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Dan Appleman's Developing ActiveX Components with Visual Basic 6 Paperback – 17 Nov 1998


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Product details

  • Paperback: 888 pages
  • Publisher: QUE; 1 edition (17 Nov. 1998)
  • Language: English
  • ISBN-10: 1562765760
  • ISBN-13: 978-1562765767
  • Product Dimensions: 23.2 x 18.8 x 5.5 cm
  • Average Customer Review: 4.0 out of 5 stars  See all reviews (15 customer reviews)
  • Amazon Bestsellers Rank: 675,845 in Books (See Top 100 in Books)
  • See Complete Table of Contents

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Product Description

Amazon Review

Dan Appleman's Developing COM/ActiveX Components with Visual Basic 6 provides expert-mode knowledge of COM controls along with a guide to some of the latest features in Visual Basic. Extremely thorough and densely packed with advice, this book is just right for the programmer who needs to know all the details about Visual Basic controls.

The author begins with a tour of ActiveX and COM, along with some common myths about the technology. His introduction to COM technology is good, but Appleman also explains the pros and cons of COM objects used as in-process dynamic-link libraries (DLLs), standalone EXEs, and remote processes.

When it comes to Visual Basic, the author gives plenty of expert knowledge on class and project options. He covers how to design objects in Visual Basic up close and includes some hard-to-find material on collections and multithreading programming techniques. Appleman also provides an interesting example, a live stock-quote server.

A good deal of the book concentrates on writing ActiveX controls in Visual Basic. Although some developers use the Active Template Library (ATL) and Visual C++ for high performance, it's clear that Visual Basic can do a fine job of creating reusable controls. The author presents an A-to-Z tour of ActiveX control development, with due consideration of such topics as properties, events, property pages, and even security and signing. Final sections on ActiveX Documents and the new Visual Basic 6 WebClasses (for ASP development) show off Internet development. In all, this book offers much useful material on expert-mode topics geared to the more seasoned Visual Basic developer. --Richard Dragan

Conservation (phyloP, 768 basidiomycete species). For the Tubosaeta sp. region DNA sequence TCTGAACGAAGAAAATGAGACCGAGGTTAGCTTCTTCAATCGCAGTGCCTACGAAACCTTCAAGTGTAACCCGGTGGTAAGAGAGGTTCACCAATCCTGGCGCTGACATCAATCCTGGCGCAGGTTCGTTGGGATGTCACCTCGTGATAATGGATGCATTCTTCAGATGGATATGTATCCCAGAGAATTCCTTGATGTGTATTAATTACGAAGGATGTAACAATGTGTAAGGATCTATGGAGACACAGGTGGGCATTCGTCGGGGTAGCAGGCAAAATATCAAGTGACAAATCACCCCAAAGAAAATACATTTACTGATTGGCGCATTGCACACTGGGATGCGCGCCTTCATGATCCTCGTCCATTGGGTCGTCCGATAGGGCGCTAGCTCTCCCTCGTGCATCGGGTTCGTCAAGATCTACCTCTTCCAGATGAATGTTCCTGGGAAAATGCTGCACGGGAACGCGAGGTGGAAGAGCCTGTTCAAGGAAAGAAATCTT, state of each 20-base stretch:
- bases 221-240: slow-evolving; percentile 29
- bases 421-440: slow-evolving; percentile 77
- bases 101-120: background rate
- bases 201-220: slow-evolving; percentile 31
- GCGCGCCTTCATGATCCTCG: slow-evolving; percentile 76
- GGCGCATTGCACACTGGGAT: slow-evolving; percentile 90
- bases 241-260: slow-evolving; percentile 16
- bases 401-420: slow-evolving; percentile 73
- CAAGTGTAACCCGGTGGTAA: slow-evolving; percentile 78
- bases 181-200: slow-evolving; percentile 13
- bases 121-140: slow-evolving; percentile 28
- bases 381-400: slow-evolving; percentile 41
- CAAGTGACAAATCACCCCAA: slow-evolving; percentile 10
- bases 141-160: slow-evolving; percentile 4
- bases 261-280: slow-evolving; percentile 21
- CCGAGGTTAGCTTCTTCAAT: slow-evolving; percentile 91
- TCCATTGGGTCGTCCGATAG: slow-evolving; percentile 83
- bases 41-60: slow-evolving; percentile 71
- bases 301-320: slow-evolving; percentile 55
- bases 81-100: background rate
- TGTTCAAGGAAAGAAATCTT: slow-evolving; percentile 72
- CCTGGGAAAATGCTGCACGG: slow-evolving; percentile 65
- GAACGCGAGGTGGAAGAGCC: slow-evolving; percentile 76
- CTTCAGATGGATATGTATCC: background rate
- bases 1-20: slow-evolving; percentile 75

From the Back Cover

Developing COM Components with Visual Basic 6 is a focused tutorial for learning component development. It teaches the reader the programming concepts and the technical steps needed to create ActiveX components. Dan Appleman is the author that Visual Basic programmers recommend to their friends and colleagues. He consistently delivers on his promise to break through the confusion and hype surrounding Visual Basic and ActiveX. Appleman goes beyond the basics to show readers common pitfalls and practical solutions for key problems.

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Most Helpful Customer Reviews

2 of 2 people found the following review helpful By A Customer on 11 Jun. 1999
Format: Paperback
Why is it that programmers, who live in a world where one false keystroke can spell doom, so often have difficulty putting two readable sentences together?
I am an experienced ASP developer with self-taught (sloppy) VB skills. My aim is to add a much needed element of knowing elegance to my code. This book has helped make the "knowing" part of my aim happen. Too many books offer endless examples detailing how to build widget calculators and gizmo tabulators. And you know what? All you really learn is how to copy and paste sample code and merrily run around the office showing everyone your wonderful widget calculators and gizmo tabulators. (Of course, if there was a typo in the source code or a bug in the sample app, all you can do is whine on pages like this about how the book sucks because you haven't learned enough to fix the darn thing.)
Too many books walk you step by step by step by ... through everything from installing VB to configuring MTS. I agree with Mr. Appleman. The MS documentation is excellent. No need to rehash it here. What this book gives is a very entertaining and down-to-earth discussion of the theory behind the subject (even a look at COM in the form of a comic book) laced with the author's clear advice on how to apply the theory to the real world.